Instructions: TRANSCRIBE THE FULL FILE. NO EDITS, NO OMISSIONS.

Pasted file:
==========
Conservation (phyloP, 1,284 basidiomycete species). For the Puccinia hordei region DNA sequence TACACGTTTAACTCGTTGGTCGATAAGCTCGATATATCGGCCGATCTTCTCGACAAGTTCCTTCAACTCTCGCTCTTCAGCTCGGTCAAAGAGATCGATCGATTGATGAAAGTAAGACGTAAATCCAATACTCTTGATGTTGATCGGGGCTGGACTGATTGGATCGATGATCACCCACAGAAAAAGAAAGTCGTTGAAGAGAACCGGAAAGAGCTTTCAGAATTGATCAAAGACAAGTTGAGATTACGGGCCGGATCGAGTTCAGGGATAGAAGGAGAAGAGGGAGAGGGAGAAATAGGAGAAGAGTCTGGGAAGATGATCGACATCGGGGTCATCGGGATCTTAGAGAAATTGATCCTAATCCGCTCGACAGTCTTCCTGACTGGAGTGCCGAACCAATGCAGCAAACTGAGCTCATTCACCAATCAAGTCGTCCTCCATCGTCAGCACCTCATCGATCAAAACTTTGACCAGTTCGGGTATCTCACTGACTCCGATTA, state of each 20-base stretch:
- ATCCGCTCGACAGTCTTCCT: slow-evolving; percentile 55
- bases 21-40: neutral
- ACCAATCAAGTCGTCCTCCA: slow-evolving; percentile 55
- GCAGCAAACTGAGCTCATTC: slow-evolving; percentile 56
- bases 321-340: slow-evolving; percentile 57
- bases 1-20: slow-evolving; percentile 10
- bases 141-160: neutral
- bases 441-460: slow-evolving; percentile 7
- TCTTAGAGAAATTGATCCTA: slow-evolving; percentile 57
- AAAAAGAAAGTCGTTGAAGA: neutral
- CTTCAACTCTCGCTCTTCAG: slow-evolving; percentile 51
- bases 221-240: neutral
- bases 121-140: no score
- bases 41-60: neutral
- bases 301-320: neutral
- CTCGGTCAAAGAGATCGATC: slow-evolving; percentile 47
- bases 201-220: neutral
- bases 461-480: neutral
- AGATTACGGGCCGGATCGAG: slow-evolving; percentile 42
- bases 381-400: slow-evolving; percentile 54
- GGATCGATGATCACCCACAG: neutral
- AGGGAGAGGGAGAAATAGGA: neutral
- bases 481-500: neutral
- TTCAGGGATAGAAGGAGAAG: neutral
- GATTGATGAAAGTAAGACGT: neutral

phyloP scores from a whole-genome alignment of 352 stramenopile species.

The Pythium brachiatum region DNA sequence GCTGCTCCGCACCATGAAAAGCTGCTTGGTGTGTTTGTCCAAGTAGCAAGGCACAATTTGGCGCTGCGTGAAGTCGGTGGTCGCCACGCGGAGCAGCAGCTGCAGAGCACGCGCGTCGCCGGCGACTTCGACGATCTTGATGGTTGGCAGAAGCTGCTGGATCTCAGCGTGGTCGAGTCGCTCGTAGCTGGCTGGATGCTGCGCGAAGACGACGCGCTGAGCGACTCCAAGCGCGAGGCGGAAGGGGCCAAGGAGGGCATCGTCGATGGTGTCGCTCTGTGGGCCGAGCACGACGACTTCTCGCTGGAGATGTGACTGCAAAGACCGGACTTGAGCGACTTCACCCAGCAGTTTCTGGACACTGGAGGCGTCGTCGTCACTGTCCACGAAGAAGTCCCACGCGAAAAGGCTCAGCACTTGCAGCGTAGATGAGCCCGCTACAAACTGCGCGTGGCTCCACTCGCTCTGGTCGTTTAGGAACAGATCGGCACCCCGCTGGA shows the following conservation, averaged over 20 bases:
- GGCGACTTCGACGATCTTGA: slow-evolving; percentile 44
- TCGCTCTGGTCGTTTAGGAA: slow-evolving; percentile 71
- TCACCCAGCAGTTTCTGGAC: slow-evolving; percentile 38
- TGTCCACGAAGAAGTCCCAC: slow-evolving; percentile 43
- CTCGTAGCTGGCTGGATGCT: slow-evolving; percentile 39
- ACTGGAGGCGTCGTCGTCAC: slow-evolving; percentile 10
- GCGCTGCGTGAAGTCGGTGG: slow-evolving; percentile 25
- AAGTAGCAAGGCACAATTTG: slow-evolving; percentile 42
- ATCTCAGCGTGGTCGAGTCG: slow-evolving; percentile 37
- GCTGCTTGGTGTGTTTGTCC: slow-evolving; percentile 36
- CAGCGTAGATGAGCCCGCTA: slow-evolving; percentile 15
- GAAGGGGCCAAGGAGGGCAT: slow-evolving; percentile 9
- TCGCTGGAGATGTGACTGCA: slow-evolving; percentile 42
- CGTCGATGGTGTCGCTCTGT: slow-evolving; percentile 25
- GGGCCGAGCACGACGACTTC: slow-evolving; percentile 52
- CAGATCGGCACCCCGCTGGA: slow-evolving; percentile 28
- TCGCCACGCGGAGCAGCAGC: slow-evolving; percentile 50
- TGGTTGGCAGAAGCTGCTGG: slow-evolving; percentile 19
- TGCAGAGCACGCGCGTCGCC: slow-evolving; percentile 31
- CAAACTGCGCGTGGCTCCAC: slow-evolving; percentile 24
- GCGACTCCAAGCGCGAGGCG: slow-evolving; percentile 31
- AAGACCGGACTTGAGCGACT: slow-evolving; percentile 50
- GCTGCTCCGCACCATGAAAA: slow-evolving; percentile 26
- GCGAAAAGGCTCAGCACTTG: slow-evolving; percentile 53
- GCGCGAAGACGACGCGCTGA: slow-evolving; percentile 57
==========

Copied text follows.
Conservation (phyloP, 1,284 basidiomycete species). For the Puccinia hordei region DNA sequence TACACGTTTAACTCGTTGGTCGATAAGCTCGATATATCGGCCGATCTTCTCGACAAGTTCCTTCAACTCTCGCTCTTCAGCTCGGTCAAAGAGATCGATCGATTGATGAAAGTAAGACGTAAATCCAATACTCTTGATGTTGATCGGGGCTGGACTGATTGGATCGATGATCACCCACAGAAAAAGAAAGTCGTTGAAGAGAACCGGAAAGAGCTTTCAGAATTGATCAAAGACAAGTTGAGATTACGGGCCGGATCGAGTTCAGGGATAGAAGGAGAAGAGGGAGAGGGAGAAATAGGAGAAGAGTCTGGGAAGATGATCGACATCGGGGTCATCGGGATCTTAGAGAAATTGATCCTAATCCGCTCGACAGTCTTCCTGACTGGAGTGCCGAACCAATGCAGCAAACTGAGCTCATTCACCAATCAAGTCGTCCTCCATCGTCAGCACCTCATCGATCAAAACTTTGACCAGTTCGGGTATCTCACTGACTCCGATTA, state of each 20-base stretch:
- ATCCGCTCGACAGTCTTCCT: slow-evolving; percentile 55
- bases 21-40: neutral
- ACCAATCAAGTCGTCCTCCA: slow-evolving; percentile 55
- GCAGCAAACTGAGCTCATTC: slow-evolving; percentile 56
- bases 321-340: slow-evolving; percentile 57
- bases 1-20: slow-evolving; percentile 10
- bases 141-160: neutral
- bases 441-460: slow-evolving; percentile 7
- TCTTAGAGAAATTGATCCTA: slow-evolving; percentile 57
- AAAAAGAAAGTCGTTGAAGA: neutral
- CTTCAACTCTCGCTCTTCAG: slow-evolving; percentile 51
- bases 221-240: neutral
- bases 121-140: no score
- bases 41-60: neutral
- bases 301-320: neutral
- CTCGGTCAAAGAGATCGATC: slow-evolving; percentile 47
- bases 201-220: neutral
- bases 461-480: neutral
- AGATTACGGGCCGGATCGAG: slow-evolving; percentile 42
- bases 381-400: slow-evolving; percentile 54
- GGATCGATGATCACCCACAG: neutral
- AGGGAGAGGGAGAAATAGGA: neutral
- bases 481-500: neutral
- TTCAGGGATAGAAGGAGAAG: neutral
- GATTGATGAAAGTAAGACGT: neutral

phyloP scores from a whole-genome alignment of 352 stramenopile species.

The Pythium brachiatum region DNA sequence GCTGCTCCGCACCATGAAAAGCTGCTTGGTGTGTTTGTCCAAGTAGCAAGGCACAATTTGGCGCTGCGTGAAGTCGGTGGTCGCCACGCGGAGCAGCAGCTGCAGAGCACGCGCGTCGCCGGCGACTTCGACGATCTTGATGGTTGGCAGAAGCTGCTGGATCTCAGCGTGGTCGAGTCGCTCGTAGCTGGCTGGATGCTGCGCGAAGACGACGCGCTGAGCGACTCCAAGCGCGAGGCGGAAGGGGCCAAGGAGGGCATCGTCGATGGTGTCGCTCTGTGGGCCGAGCACGACGACTTCTCGCTGGAGATGTGACTGCAAAGACCGGACTTGAGCGACTTCACCCAGCAGTTTCTGGACACTGGAGGCGTCGTCGTCACTGTCCACGAAGAAGTCCCACGCGAAAAGGCTCAGCACTTGCAGCGTAGATGAGCCCGCTACAAACTGCGCGTGGCTCCACTCGCTCTGGTCGTTTAGGAACAGATCGGCACCCCGCTGGA shows the following conservation, averaged over 20 bases:
- GGCGACTTCGACGATCTTGA: slow-evolving; percentile 44
- TCGCTCTGGTCGTTTAGGAA: slow-evolving; percentile 71
- TCACCCAGCAGTTTCTGGAC: slow-evolving; percentile 38
- TGTCCACGAAGAAGTCCCAC: slow-evolving; percentile 43
- CTCGTAGCTGGCTGGATGCT: slow-evolving; percentile 39
- ACTGGAGGCGTCGTCGTCAC: slow-evolving; percentile 10
- GCGCTGCGTGAAGTCGGTGG: slow-evolving; percentile 25
- AAGTAGCAAGGCACAATTTG: slow-evolving; percentile 42
- ATCTCAGCGTGGTCGAGTCG: slow-evolving; percentile 37
- GCTGCTTGGTGTGTTTGTCC: slow-evolving; percentile 36
- CAGCGTAGATGAGCCCGCTA: slow-evolving; percentile 15
- GAAGGGGCCAAGGAGGGCAT: slow-evolving; percentile 9
- TCGCTGGAGATGTGACTGCA: slow-evolving; percentile 42
- CGTCGATGGTGTCGCTCTGT: slow-evolving; percentile 25
- GGGCCGAGCACGACGACTTC: slow-evolving; percentile 52
- CAGATCGGCACCCCGCTGGA: slow-evolving; percentile 28
- TCGCCACGCGGAGCAGCAGC: slow-evolving; percentile 50
- TGGTTGGCAGAAGCTGCTGG: slow-evolving; percentile 19
- TGCAGAGCACGCGCGTCGCC: slow-evolving; percentile 31
- CAAACTGCGCGTGGCTCCAC: slow-evolving; percentile 24
- GCGACTCCAAGCGCGAGGCG: slow-evolving; percentile 31
- AAGACCGGACTTGAGCGACT: slow-evolving; percentile 50
- GCTGCTCCGCACCATGAAAA: slow-evolving; percentile 26
- GCGAAAAGGCTCAGCACTTG: slow-evolving; percentile 53
- GCGCGAAGACGACGCGCTGA: slow-evolving; percentile 57